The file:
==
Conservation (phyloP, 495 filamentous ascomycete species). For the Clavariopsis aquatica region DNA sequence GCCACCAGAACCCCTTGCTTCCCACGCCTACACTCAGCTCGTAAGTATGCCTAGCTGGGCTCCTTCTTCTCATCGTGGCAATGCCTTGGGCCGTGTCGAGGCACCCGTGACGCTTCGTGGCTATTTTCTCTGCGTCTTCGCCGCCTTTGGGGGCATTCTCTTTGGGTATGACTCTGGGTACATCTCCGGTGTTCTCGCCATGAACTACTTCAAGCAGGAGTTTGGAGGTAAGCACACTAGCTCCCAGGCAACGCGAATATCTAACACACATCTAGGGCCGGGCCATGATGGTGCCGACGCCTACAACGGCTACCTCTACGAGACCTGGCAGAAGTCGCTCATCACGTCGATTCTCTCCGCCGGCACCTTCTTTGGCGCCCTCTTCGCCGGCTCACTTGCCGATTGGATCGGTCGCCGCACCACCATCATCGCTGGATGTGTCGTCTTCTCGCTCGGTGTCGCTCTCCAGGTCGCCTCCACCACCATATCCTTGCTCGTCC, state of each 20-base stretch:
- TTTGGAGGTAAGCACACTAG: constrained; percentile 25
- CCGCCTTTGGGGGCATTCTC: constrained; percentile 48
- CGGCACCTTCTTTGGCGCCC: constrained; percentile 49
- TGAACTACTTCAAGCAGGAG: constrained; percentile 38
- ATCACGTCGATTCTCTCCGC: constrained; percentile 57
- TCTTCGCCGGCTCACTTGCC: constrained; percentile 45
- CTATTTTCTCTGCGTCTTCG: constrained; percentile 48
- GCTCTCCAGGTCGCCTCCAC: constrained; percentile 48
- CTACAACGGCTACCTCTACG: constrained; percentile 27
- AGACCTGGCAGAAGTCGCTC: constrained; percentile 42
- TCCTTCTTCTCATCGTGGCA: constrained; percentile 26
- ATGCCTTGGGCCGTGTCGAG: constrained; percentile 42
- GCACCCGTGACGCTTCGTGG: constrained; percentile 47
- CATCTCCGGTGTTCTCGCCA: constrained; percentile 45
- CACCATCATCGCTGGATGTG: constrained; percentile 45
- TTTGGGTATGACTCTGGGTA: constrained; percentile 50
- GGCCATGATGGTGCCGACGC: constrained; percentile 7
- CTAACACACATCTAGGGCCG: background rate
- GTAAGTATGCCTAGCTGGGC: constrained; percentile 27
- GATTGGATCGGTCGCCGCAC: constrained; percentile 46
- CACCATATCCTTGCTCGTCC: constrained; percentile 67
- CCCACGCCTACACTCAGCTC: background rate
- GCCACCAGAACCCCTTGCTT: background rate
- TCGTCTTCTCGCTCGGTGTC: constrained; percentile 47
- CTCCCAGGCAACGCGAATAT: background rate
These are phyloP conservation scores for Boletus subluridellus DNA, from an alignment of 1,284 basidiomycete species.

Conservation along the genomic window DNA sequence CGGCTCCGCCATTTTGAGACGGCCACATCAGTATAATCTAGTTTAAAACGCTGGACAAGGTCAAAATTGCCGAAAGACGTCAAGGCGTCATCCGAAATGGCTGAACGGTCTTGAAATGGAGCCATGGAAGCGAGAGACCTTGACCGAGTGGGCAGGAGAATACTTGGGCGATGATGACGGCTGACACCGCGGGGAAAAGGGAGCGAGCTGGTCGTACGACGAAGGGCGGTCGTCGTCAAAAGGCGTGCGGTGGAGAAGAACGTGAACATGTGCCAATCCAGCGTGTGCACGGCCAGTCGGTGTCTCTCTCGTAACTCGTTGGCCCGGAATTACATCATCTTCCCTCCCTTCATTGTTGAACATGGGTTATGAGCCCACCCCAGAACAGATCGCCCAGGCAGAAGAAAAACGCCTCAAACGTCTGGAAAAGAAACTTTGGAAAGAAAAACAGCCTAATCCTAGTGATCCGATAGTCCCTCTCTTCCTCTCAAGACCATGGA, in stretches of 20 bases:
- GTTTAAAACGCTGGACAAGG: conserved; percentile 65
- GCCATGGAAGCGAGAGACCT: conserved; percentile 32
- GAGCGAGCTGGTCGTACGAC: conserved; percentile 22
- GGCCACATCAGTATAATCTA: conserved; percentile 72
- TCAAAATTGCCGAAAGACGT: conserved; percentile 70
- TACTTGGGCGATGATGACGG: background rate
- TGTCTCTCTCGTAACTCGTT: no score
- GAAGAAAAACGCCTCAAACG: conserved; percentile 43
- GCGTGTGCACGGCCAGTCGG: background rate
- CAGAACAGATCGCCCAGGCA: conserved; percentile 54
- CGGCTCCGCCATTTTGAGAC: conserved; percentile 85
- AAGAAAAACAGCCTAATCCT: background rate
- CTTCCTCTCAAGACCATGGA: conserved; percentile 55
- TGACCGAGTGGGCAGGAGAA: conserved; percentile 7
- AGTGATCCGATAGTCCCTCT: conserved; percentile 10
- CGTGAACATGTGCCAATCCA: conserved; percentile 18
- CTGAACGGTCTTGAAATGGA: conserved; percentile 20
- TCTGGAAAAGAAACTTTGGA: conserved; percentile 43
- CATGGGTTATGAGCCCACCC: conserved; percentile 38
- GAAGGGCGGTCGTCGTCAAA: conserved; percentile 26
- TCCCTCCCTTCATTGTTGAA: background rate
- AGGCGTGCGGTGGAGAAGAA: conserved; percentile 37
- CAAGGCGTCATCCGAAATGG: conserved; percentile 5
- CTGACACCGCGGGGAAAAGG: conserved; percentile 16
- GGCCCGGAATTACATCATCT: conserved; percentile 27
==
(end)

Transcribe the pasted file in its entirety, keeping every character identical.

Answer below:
Conservation (phyloP, 495 filamentous ascomycete species). For the Clavariopsis aquatica region DNA sequence GCCACCAGAACCCCTTGCTTCCCACGCCTACACTCAGCTCGTAAGTATGCCTAGCTGGGCTCCTTCTTCTCATCGTGGCAATGCCTTGGGCCGTGTCGAGGCACCCGTGACGCTTCGTGGCTATTTTCTCTGCGTCTTCGCCGCCTTTGGGGGCATTCTCTTTGGGTATGACTCTGGGTACATCTCCGGTGTTCTCGCCATGAACTACTTCAAGCAGGAGTTTGGAGGTAAGCACACTAGCTCCCAGGCAACGCGAATATCTAACACACATCTAGGGCCGGGCCATGATGGTGCCGACGCCTACAACGGCTACCTCTACGAGACCTGGCAGAAGTCGCTCATCACGTCGATTCTCTCCGCCGGCACCTTCTTTGGCGCCCTCTTCGCCGGCTCACTTGCCGATTGGATCGGTCGCCGCACCACCATCATCGCTGGATGTGTCGTCTTCTCGCTCGGTGTCGCTCTCCAGGTCGCCTCCACCACCATATCCTTGCTCGTCC, state of each 20-base stretch:
- TTTGGAGGTAAGCACACTAG: constrained; percentile 25
- CCGCCTTTGGGGGCATTCTC: constrained; percentile 48
- CGGCACCTTCTTTGGCGCCC: constrained; percentile 49
- TGAACTACTTCAAGCAGGAG: constrained; percentile 38
- ATCACGTCGATTCTCTCCGC: constrained; percentile 57
- TCTTCGCCGGCTCACTTGCC: constrained; percentile 45
- CTATTTTCTCTGCGTCTTCG: constrained; percentile 48
- GCTCTCCAGGTCGCCTCCAC: constrained; percentile 48
- CTACAACGGCTACCTCTACG: constrained; percentile 27
- AGACCTGGCAGAAGTCGCTC: constrained; percentile 42
- TCCTTCTTCTCATCGTGGCA: constrained; percentile 26
- ATGCCTTGGGCCGTGTCGAG: constrained; percentile 42
- GCACCCGTGACGCTTCGTGG: constrained; percentile 47
- CATCTCCGGTGTTCTCGCCA: constrained; percentile 45
- CACCATCATCGCTGGATGTG: constrained; percentile 45
- TTTGGGTATGACTCTGGGTA: constrained; percentile 50
- GGCCATGATGGTGCCGACGC: constrained; percentile 7
- CTAACACACATCTAGGGCCG: background rate
- GTAAGTATGCCTAGCTGGGC: constrained; percentile 27
- GATTGGATCGGTCGCCGCAC: constrained; percentile 46
- CACCATATCCTTGCTCGTCC: constrained; percentile 67
- CCCACGCCTACACTCAGCTC: background rate
- GCCACCAGAACCCCTTGCTT: background rate
- TCGTCTTCTCGCTCGGTGTC: constrained; percentile 47
- CTCCCAGGCAACGCGAATAT: background rate
These are phyloP conservation scores for Boletus subluridellus DNA, from an alignment of 1,284 basidiomycete species.

Conservation along the genomic window DNA sequence CGGCTCCGCCATTTTGAGACGGCCACATCAGTATAATCTAGTTTAAAACGCTGGACAAGGTCAAAATTGCCGAAAGACGTCAAGGCGTCATCCGAAATGGCTGAACGGTCTTGAAATGGAGCCATGGAAGCGAGAGACCTTGACCGAGTGGGCAGGAGAATACTTGGGCGATGATGACGGCTGACACCGCGGGGAAAAGGGAGCGAGCTGGTCGTACGACGAAGGGCGGTCGTCGTCAAAAGGCGTGCGGTGGAGAAGAACGTGAACATGTGCCAATCCAGCGTGTGCACGGCCAGTCGGTGTCTCTCTCGTAACTCGTTGGCCCGGAATTACATCATCTTCCCTCCCTTCATTGTTGAACATGGGTTATGAGCCCACCCCAGAACAGATCGCCCAGGCAGAAGAAAAACGCCTCAAACGTCTGGAAAAGAAACTTTGGAAAGAAAAACAGCCTAATCCTAGTGATCCGATAGTCCCTCTCTTCCTCTCAAGACCATGGA, in stretches of 20 bases:
- GTTTAAAACGCTGGACAAGG: conserved; percentile 65
- GCCATGGAAGCGAGAGACCT: conserved; percentile 32
- GAGCGAGCTGGTCGTACGAC: conserved; percentile 22
- GGCCACATCAGTATAATCTA: conserved; percentile 72
- TCAAAATTGCCGAAAGACGT: conserved; percentile 70
- TACTTGGGCGATGATGACGG: background rate
- TGTCTCTCTCGTAACTCGTT: no score
- GAAGAAAAACGCCTCAAACG: conserved; percentile 43
- GCGTGTGCACGGCCAGTCGG: background rate
- CAGAACAGATCGCCCAGGCA: conserved; percentile 54
- CGGCTCCGCCATTTTGAGAC: conserved; percentile 85
- AAGAAAAACAGCCTAATCCT: background rate
- CTTCCTCTCAAGACCATGGA: conserved; percentile 55
- TGACCGAGTGGGCAGGAGAA: conserved; percentile 7
- AGTGATCCGATAGTCCCTCT: conserved; percentile 10
- CGTGAACATGTGCCAATCCA: conserved; percentile 18
- CTGAACGGTCTTGAAATGGA: conserved; percentile 20
- TCTGGAAAAGAAACTTTGGA: conserved; percentile 43
- CATGGGTTATGAGCCCACCC: conserved; percentile 38
- GAAGGGCGGTCGTCGTCAAA: conserved; percentile 26
- TCCCTCCCTTCATTGTTGAA: background rate
- AGGCGTGCGGTGGAGAAGAA: conserved; percentile 37
- CAAGGCGTCATCCGAAATGG: conserved; percentile 5
- CTGACACCGCGGGGAAAAGG: conserved; percentile 16
- GGCCCGGAATTACATCATCT: conserved; percentile 27